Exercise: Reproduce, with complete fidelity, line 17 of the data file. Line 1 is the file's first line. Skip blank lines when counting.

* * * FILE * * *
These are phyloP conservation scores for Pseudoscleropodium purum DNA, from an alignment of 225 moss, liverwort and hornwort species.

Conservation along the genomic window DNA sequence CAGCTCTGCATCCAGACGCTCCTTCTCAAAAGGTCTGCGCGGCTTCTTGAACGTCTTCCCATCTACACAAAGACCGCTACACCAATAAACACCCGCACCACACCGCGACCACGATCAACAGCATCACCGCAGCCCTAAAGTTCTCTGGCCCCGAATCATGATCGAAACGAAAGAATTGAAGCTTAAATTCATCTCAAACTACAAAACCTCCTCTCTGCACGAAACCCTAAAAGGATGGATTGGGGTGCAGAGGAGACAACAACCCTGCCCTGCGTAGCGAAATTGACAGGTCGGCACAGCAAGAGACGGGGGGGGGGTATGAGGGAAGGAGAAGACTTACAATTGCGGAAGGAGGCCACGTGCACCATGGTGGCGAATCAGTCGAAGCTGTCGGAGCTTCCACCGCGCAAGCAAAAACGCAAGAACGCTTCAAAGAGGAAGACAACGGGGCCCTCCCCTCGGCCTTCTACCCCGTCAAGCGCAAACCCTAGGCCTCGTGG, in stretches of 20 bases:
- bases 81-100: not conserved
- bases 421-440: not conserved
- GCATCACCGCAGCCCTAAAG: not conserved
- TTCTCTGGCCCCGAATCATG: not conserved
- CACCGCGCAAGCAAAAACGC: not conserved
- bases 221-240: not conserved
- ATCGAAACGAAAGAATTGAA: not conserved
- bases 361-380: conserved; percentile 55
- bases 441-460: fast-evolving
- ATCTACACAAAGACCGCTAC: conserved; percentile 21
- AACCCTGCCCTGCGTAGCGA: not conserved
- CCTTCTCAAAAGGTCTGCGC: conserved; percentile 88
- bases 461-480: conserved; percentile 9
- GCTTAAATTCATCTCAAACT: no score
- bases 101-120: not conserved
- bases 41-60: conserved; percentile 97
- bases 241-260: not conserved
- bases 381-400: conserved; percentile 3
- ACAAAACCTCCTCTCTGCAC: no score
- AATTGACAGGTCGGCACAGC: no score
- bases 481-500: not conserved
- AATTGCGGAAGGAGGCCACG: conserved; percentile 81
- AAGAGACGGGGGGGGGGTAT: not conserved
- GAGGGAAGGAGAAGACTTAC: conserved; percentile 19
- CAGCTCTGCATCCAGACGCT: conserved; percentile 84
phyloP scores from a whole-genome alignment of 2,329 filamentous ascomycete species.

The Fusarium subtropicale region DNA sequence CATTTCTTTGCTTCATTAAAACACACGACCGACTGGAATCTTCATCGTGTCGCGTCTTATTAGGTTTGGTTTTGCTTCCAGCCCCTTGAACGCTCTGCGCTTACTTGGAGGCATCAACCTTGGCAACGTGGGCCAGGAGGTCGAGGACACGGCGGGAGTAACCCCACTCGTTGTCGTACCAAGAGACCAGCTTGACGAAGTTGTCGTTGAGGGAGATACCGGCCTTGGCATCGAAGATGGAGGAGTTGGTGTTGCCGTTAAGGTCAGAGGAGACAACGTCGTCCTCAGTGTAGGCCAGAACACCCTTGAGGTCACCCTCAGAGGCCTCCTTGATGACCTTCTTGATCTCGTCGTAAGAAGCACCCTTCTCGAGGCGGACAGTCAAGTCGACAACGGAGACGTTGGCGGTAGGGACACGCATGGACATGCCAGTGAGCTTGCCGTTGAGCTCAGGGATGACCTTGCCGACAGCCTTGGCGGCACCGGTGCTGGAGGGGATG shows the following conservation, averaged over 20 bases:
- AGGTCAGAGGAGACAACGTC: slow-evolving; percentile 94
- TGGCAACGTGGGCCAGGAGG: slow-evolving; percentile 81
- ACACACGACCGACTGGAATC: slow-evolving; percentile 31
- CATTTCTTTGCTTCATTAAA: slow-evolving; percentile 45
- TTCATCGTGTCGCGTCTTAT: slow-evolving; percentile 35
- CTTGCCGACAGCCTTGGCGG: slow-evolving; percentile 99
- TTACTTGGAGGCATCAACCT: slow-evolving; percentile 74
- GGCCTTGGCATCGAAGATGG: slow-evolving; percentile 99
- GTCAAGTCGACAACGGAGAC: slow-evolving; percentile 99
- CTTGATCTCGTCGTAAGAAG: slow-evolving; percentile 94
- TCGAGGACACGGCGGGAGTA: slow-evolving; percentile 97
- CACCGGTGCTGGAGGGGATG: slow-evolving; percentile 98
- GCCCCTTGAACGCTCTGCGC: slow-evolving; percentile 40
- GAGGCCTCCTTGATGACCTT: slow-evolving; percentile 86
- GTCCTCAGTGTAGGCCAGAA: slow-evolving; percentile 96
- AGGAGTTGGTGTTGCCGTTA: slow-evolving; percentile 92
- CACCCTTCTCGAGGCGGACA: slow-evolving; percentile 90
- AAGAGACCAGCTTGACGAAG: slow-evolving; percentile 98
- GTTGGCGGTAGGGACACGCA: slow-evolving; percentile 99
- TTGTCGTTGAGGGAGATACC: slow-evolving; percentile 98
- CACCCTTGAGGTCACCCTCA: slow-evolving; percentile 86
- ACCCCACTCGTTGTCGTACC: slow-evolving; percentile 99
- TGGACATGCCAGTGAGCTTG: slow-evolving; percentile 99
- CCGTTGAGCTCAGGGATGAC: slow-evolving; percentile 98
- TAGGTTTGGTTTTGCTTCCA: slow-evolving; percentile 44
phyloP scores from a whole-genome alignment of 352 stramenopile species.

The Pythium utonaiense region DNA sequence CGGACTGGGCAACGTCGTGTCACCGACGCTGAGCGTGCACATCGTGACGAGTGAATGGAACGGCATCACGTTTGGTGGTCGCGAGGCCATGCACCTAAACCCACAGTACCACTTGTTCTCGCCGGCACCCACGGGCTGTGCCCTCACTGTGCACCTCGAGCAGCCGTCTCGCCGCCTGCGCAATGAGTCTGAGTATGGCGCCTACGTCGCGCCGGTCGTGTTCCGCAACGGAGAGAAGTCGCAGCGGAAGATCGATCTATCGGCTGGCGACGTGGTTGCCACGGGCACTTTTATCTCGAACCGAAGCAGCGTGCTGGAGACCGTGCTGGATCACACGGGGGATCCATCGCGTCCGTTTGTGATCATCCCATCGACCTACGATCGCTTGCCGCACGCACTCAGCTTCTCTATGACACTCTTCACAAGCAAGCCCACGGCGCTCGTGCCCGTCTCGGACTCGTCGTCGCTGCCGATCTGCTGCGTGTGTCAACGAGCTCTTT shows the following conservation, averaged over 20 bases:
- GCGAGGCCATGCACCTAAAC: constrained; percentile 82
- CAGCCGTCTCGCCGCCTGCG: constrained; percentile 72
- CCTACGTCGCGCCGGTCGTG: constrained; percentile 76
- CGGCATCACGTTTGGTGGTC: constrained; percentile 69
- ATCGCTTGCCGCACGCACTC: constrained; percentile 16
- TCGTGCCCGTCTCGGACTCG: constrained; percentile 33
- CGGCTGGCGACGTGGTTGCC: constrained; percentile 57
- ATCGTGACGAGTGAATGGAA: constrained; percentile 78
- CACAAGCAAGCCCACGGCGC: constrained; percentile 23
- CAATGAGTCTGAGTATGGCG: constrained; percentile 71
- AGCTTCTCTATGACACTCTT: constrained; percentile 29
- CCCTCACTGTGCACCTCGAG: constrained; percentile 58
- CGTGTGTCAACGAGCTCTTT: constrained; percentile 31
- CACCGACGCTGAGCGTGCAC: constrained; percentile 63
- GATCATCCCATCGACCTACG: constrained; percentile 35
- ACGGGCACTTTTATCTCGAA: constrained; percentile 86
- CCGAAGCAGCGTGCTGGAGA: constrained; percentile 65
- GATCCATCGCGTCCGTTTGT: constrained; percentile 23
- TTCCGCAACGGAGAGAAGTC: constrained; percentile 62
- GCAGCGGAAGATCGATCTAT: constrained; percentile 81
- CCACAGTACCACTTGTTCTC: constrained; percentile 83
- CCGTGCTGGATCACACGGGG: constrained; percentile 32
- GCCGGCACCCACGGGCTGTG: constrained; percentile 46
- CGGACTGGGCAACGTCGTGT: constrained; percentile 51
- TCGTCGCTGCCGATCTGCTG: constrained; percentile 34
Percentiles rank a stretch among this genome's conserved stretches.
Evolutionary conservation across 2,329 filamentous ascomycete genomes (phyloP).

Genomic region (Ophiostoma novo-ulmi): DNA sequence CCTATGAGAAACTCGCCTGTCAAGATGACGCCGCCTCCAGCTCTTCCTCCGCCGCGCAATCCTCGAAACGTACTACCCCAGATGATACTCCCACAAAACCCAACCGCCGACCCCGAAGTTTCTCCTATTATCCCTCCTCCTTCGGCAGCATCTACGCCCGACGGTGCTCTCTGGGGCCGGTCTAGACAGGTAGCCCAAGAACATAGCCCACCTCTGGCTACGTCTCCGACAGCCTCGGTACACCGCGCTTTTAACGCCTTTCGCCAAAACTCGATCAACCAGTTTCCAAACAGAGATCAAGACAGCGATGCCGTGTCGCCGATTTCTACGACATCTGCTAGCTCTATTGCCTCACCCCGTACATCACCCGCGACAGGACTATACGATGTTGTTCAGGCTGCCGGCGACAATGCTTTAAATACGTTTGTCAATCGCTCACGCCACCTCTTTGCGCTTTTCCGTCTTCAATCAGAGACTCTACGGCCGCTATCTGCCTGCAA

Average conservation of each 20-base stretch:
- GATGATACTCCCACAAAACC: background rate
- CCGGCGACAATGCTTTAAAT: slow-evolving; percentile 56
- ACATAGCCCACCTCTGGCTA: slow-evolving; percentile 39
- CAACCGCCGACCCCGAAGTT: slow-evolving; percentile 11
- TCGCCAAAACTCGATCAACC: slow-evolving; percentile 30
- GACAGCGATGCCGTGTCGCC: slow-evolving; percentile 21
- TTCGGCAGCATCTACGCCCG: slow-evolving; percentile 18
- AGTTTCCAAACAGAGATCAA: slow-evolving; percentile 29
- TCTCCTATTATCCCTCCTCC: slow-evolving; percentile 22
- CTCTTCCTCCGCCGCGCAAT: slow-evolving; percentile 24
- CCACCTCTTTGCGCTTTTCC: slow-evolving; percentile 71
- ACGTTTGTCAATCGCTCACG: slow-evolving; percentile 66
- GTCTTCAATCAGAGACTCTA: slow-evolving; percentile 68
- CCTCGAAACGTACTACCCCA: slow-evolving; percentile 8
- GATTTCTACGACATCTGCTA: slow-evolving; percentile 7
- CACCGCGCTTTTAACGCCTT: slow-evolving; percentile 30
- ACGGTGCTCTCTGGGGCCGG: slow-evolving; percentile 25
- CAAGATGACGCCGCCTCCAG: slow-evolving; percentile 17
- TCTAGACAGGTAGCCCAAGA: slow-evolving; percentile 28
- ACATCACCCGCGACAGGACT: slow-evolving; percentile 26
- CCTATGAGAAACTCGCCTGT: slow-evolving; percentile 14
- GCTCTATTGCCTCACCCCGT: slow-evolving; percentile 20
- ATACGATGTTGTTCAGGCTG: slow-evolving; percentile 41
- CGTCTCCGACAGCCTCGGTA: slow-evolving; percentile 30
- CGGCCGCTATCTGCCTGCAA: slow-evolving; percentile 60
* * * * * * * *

- bases 101-120: not conserved